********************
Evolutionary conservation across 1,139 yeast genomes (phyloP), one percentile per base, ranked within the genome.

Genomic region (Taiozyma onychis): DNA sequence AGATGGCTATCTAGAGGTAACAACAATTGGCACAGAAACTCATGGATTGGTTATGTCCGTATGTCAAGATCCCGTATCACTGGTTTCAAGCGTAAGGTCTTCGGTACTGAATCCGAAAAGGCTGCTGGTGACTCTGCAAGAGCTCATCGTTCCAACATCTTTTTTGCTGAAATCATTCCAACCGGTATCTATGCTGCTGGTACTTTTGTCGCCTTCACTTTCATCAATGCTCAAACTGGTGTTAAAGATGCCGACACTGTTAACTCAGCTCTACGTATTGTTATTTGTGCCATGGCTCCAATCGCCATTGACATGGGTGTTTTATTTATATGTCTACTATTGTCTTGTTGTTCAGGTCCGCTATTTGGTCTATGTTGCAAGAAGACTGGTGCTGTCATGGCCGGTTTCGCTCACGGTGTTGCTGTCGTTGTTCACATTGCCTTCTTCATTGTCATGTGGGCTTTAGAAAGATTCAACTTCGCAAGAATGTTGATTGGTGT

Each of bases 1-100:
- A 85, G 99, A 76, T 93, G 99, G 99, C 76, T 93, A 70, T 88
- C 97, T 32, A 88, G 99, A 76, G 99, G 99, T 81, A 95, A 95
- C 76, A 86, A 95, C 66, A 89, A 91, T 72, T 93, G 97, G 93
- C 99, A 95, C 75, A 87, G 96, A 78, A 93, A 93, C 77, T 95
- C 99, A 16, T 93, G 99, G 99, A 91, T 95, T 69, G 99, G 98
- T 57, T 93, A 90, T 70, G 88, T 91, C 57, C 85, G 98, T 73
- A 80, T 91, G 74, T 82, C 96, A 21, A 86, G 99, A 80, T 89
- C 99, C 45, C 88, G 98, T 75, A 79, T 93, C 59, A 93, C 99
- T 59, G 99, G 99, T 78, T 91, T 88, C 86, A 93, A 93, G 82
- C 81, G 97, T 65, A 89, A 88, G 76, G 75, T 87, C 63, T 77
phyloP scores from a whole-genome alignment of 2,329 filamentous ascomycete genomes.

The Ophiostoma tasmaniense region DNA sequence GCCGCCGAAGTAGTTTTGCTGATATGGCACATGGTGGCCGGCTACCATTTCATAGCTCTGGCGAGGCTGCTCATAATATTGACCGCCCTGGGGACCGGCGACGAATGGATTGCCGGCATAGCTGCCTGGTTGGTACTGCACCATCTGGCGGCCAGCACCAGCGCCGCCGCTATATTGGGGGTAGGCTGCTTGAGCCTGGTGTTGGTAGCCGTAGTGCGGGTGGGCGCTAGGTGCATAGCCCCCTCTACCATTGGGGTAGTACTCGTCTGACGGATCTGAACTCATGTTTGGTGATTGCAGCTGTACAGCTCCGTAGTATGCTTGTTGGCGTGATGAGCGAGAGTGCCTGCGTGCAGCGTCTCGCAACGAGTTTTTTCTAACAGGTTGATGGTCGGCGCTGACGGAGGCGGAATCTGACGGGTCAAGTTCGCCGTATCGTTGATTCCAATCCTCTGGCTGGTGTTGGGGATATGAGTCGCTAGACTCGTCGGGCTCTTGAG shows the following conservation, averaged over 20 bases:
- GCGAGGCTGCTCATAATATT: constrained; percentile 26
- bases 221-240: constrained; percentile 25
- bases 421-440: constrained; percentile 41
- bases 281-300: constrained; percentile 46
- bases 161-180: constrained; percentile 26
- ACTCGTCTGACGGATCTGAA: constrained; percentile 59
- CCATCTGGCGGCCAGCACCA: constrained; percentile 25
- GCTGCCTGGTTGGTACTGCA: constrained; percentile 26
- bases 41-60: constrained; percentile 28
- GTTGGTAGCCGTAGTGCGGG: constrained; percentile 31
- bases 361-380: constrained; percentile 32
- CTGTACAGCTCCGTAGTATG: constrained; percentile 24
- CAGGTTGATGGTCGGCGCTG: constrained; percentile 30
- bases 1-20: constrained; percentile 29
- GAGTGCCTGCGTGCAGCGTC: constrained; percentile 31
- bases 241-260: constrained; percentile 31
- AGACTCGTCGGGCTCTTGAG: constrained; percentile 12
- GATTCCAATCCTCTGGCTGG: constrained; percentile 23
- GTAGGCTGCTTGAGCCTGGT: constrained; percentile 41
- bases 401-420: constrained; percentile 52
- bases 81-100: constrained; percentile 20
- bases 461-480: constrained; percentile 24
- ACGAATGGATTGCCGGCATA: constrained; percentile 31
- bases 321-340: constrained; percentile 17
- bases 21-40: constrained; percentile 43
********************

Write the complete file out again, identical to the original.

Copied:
Evolutionary conservation across 1,139 yeast genomes (phyloP), one percentile per base, ranked within the genome.

Genomic region (Taiozyma onychis): DNA sequence AGATGGCTATCTAGAGGTAACAACAATTGGCACAGAAACTCATGGATTGGTTATGTCCGTATGTCAAGATCCCGTATCACTGGTTTCAAGCGTAAGGTCTTCGGTACTGAATCCGAAAAGGCTGCTGGTGACTCTGCAAGAGCTCATCGTTCCAACATCTTTTTTGCTGAAATCATTCCAACCGGTATCTATGCTGCTGGTACTTTTGTCGCCTTCACTTTCATCAATGCTCAAACTGGTGTTAAAGATGCCGACACTGTTAACTCAGCTCTACGTATTGTTATTTGTGCCATGGCTCCAATCGCCATTGACATGGGTGTTTTATTTATATGTCTACTATTGTCTTGTTGTTCAGGTCCGCTATTTGGTCTATGTTGCAAGAAGACTGGTGCTGTCATGGCCGGTTTCGCTCACGGTGTTGCTGTCGTTGTTCACATTGCCTTCTTCATTGTCATGTGGGCTTTAGAAAGATTCAACTTCGCAAGAATGTTGATTGGTGT

Each of bases 1-100:
- A 85, G 99, A 76, T 93, G 99, G 99, C 76, T 93, A 70, T 88
- C 97, T 32, A 88, G 99, A 76, G 99, G 99, T 81, A 95, A 95
- C 76, A 86, A 95, C 66, A 89, A 91, T 72, T 93, G 97, G 93
- C 99, A 95, C 75, A 87, G 96, A 78, A 93, A 93, C 77, T 95
- C 99, A 16, T 93, G 99, G 99, A 91, T 95, T 69, G 99, G 98
- T 57, T 93, A 90, T 70, G 88, T 91, C 57, C 85, G 98, T 73
- A 80, T 91, G 74, T 82, C 96, A 21, A 86, G 99, A 80, T 89
- C 99, C 45, C 88, G 98, T 75, A 79, T 93, C 59, A 93, C 99
- T 59, G 99, G 99, T 78, T 91, T 88, C 86, A 93, A 93, G 82
- C 81, G 97, T 65, A 89, A 88, G 76, G 75, T 87, C 63, T 77
phyloP scores from a whole-genome alignment of 2,329 filamentous ascomycete genomes.

The Ophiostoma tasmaniense region DNA sequence GCCGCCGAAGTAGTTTTGCTGATATGGCACATGGTGGCCGGCTACCATTTCATAGCTCTGGCGAGGCTGCTCATAATATTGACCGCCCTGGGGACCGGCGACGAATGGATTGCCGGCATAGCTGCCTGGTTGGTACTGCACCATCTGGCGGCCAGCACCAGCGCCGCCGCTATATTGGGGGTAGGCTGCTTGAGCCTGGTGTTGGTAGCCGTAGTGCGGGTGGGCGCTAGGTGCATAGCCCCCTCTACCATTGGGGTAGTACTCGTCTGACGGATCTGAACTCATGTTTGGTGATTGCAGCTGTACAGCTCCGTAGTATGCTTGTTGGCGTGATGAGCGAGAGTGCCTGCGTGCAGCGTCTCGCAACGAGTTTTTTCTAACAGGTTGATGGTCGGCGCTGACGGAGGCGGAATCTGACGGGTCAAGTTCGCCGTATCGTTGATTCCAATCCTCTGGCTGGTGTTGGGGATATGAGTCGCTAGACTCGTCGGGCTCTTGAG shows the following conservation, averaged over 20 bases:
- GCGAGGCTGCTCATAATATT: constrained; percentile 26
- bases 221-240: constrained; percentile 25
- bases 421-440: constrained; percentile 41
- bases 281-300: constrained; percentile 46
- bases 161-180: constrained; percentile 26
- ACTCGTCTGACGGATCTGAA: constrained; percentile 59
- CCATCTGGCGGCCAGCACCA: constrained; percentile 25
- GCTGCCTGGTTGGTACTGCA: constrained; percentile 26
- bases 41-60: constrained; percentile 28
- GTTGGTAGCCGTAGTGCGGG: constrained; percentile 31
- bases 361-380: constrained; percentile 32
- CTGTACAGCTCCGTAGTATG: constrained; percentile 24
- CAGGTTGATGGTCGGCGCTG: constrained; percentile 30
- bases 1-20: constrained; percentile 29
- GAGTGCCTGCGTGCAGCGTC: constrained; percentile 31
- bases 241-260: constrained; percentile 31
- AGACTCGTCGGGCTCTTGAG: constrained; percentile 12
- GATTCCAATCCTCTGGCTGG: constrained; percentile 23
- GTAGGCTGCTTGAGCCTGGT: constrained; percentile 41
- bases 401-420: constrained; percentile 52
- bases 81-100: constrained; percentile 20
- bases 461-480: constrained; percentile 24
- ACGAATGGATTGCCGGCATA: constrained; percentile 31
- bases 321-340: constrained; percentile 17
- bases 21-40: constrained; percentile 43